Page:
Silent corticotroph adenomas: Emory university cohort and comparison with acth-negative nonfunctioning pituitary adenomas

Adriana G. Ioachimescu*, Leslie Eiland, Vaninder S. Chhabra, Gena M. Mastrogianakis, Matthew J. Schniederjan, Daniel Brat, Anthony V. Pileggi, Nelson M. Oyesiku

*Corresponding author for this work

Research output: Contribution to journalReview articlepeer-review

49 Scopus citations


BACKGROUND: Silent corticotroph adenomas (SCAs) are clinically nonfunctioning pituitary adenomas (NFPAs) with positive staining for corticotropin (ACTH) by immunohistochemistry. Whether SCAs behave more aggressively than NFPAs without ACTH immunoreactivity (ACTH negative) remains controversial. OBJECTIVE: To compare characteristics and outcomes of SCAs with ACTH-negative NFPAs and to identify predictors of aggressive outcome. Primary composite endpoint included the first of any of the following events: progression, recurrence, or death. METHODS: We reviewed all cases of SCAs and all ACTH-negative macroadenomas operated on between April 1995 and December 2007 by 1 neurosurgeon. RESULTS: Our retrospective cohorts included 33 SCAs followed for 42.5 months (median) (range, 6.7-179.0 months) and 126 ACTH-negative patients followed for 42 months (range, 6-142 months). SCA were younger (mean ± SD; 49.6 ± 14.1) than ACTH-negative patients (55.6 ± 12.8, P = .02). Tumor diameter was similar (2.8 ± 1.0 cm); cavernous sinus invasion was present in 45.5% of SCAs and 30.2% of ACTH-negative NFPAs (P = .09). Postoperative tumor residual was detected in 53.1% of SCAs and 49.6% of ACTH-negative patients. Radiation was administered in 40.6% of SCAs at 16 months (range, 3-149 months) and 33.3% of ACTH-negative patients at 13 months (range, 3-94) postoperatively. Progression of residual tumor occurred in 24.2% of SCAs and 11.1% of ACTH-negative patients (P = .08); recurrence was similar (6.0% SCAs vs 5.5% ACTH-negative patients). Cumulative event-free survival rates were not significantly different between the 2 groups (P = .3). Age, sex, tumor size, cavernous sinus invasion, or SCA subtypes were not associated with outcome. CONCLUSION: SCA patients were younger, but exhibited similar postoperative tumor regrowth rates as ACTH-negative macroadenomas while using a similar adjuvant radiation protocol. Long-term follow-up is warranted because predictors of regrowth are currently lacking.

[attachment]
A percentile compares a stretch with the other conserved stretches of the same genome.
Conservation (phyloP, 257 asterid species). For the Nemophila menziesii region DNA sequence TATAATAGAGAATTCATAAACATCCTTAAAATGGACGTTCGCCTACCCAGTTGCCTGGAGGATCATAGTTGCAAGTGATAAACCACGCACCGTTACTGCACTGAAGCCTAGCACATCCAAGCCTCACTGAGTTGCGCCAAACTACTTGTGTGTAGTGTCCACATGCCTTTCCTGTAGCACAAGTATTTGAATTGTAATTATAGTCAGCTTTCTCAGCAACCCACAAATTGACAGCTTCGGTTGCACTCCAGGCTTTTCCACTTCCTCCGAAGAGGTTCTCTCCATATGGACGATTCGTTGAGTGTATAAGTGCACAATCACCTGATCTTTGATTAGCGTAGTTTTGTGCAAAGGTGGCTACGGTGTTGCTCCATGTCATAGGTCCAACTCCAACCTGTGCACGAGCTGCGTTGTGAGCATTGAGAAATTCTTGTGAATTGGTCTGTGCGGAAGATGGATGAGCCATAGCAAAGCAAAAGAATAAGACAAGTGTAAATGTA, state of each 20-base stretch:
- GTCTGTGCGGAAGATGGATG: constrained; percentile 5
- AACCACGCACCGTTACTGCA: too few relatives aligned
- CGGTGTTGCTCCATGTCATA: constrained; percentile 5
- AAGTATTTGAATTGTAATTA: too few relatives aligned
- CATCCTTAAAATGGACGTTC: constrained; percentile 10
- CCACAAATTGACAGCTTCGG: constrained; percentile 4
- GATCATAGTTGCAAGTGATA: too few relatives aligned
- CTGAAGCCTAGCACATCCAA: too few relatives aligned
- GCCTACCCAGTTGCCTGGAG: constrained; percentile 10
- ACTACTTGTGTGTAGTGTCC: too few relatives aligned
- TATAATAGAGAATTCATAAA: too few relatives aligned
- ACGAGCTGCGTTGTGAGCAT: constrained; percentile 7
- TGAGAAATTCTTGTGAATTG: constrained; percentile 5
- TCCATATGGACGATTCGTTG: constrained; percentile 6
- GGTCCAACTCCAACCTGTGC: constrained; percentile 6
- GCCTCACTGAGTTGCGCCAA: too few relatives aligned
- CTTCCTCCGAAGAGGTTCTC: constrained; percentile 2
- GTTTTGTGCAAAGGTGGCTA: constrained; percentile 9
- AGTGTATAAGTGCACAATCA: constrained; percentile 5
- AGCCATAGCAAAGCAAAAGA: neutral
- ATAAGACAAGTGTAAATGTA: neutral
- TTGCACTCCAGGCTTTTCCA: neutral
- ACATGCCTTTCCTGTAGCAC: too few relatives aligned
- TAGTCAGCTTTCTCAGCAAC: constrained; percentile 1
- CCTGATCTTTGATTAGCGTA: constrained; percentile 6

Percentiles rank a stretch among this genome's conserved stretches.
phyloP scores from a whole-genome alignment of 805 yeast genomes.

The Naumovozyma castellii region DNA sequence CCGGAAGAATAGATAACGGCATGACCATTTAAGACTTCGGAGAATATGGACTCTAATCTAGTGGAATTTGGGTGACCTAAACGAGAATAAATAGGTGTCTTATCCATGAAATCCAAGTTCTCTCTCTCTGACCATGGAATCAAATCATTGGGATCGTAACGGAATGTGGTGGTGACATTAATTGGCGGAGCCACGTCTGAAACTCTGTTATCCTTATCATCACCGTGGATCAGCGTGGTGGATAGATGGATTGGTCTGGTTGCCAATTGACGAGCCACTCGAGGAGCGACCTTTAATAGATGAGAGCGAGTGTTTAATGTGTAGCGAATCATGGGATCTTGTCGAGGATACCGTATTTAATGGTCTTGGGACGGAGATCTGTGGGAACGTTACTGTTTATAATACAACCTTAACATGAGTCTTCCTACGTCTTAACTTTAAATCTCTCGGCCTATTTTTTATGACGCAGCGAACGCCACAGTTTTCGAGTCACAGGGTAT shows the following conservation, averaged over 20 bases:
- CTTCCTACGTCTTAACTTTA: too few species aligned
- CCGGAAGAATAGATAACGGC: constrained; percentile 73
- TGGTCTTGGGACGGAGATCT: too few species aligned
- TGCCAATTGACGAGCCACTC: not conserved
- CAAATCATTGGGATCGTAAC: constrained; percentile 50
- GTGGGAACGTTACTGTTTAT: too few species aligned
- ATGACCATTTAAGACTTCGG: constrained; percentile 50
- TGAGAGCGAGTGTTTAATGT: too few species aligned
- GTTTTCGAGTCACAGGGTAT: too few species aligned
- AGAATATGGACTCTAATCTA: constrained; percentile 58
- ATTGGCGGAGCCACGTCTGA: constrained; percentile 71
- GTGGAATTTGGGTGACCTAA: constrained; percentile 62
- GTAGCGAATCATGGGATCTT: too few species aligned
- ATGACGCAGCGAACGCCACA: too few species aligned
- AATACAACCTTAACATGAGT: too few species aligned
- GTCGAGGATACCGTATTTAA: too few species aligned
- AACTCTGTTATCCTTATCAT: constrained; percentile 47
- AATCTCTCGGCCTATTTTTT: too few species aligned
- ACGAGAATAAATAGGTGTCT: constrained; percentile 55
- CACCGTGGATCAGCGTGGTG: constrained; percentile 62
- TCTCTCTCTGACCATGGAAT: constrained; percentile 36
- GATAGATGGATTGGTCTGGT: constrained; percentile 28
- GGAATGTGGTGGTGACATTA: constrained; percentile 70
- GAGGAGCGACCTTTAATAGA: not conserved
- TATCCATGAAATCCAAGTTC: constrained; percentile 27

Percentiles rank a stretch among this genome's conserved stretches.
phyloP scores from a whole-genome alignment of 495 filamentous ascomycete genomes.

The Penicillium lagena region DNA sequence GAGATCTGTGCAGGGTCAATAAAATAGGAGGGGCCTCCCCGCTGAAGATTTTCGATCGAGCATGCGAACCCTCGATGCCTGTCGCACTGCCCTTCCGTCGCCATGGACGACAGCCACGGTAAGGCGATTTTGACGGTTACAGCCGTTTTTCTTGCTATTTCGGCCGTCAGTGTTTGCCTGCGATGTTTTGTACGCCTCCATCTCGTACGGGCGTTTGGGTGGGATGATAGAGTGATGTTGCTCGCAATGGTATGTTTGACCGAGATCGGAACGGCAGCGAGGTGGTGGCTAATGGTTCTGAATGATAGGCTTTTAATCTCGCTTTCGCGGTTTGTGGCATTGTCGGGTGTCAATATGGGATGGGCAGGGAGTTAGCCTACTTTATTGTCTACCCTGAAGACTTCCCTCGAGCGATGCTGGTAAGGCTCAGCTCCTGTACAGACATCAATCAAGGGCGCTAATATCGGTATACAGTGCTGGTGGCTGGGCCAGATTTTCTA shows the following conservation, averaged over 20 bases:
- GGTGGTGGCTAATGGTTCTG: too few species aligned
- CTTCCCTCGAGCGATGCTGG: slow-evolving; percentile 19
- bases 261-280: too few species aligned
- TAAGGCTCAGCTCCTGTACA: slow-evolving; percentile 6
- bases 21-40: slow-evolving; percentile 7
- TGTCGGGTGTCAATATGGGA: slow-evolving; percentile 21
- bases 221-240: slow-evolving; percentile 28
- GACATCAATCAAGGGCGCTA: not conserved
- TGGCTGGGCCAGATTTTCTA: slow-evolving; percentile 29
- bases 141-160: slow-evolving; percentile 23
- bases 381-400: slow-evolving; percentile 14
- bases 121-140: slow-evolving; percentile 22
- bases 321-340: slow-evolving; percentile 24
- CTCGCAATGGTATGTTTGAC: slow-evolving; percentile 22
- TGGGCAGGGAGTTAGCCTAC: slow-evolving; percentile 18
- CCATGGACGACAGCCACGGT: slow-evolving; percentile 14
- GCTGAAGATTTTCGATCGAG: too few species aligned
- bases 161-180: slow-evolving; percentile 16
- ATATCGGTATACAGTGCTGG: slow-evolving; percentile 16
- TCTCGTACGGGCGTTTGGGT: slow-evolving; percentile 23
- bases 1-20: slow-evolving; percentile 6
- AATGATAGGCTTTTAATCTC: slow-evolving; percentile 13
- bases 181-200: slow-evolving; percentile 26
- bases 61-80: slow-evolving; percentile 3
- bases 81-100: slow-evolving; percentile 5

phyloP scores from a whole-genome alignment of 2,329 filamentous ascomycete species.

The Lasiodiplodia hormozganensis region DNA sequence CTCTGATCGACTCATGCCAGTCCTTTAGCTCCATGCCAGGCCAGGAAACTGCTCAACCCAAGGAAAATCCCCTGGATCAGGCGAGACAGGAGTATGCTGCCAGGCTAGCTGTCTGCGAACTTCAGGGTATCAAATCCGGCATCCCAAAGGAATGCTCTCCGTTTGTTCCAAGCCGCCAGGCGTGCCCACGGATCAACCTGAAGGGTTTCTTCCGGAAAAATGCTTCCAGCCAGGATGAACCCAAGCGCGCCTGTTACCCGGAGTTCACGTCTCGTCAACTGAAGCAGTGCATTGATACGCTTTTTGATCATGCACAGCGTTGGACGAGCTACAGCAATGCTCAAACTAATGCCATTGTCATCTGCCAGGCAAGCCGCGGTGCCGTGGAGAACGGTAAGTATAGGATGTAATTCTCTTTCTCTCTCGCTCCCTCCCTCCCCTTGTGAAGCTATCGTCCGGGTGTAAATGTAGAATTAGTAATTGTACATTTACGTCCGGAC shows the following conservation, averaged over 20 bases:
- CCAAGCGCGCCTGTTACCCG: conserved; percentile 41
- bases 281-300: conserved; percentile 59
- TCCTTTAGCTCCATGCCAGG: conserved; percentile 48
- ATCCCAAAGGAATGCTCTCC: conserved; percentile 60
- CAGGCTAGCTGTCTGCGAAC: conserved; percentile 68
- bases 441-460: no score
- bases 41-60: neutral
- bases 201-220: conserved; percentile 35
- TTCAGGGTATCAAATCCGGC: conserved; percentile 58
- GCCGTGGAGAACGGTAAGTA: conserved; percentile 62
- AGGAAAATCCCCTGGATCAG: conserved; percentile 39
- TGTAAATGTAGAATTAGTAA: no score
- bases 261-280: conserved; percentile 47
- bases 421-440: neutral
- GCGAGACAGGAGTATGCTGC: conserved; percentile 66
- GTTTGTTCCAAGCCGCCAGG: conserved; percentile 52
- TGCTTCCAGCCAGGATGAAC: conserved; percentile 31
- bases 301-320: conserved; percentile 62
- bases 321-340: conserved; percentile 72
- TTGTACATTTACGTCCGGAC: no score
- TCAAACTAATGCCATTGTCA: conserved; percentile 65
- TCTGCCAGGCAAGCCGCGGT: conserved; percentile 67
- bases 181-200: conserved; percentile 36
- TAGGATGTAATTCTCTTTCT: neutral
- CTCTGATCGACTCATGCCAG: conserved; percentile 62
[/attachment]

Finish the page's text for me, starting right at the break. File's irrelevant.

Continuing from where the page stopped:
Original languageEnglish (US)
Pages (from-to)296-303
Number of pages8
Issue number2
StatePublished - Aug 2012


  • Corticotroph adenomas
  • Corticotropin
  • Nonfunctioning pituitary adenoma
  • Surgical outcomes
  • Transsphenoidal surgery

ASJC Scopus subject areas

  • Clinical Neurology
  • Surgery


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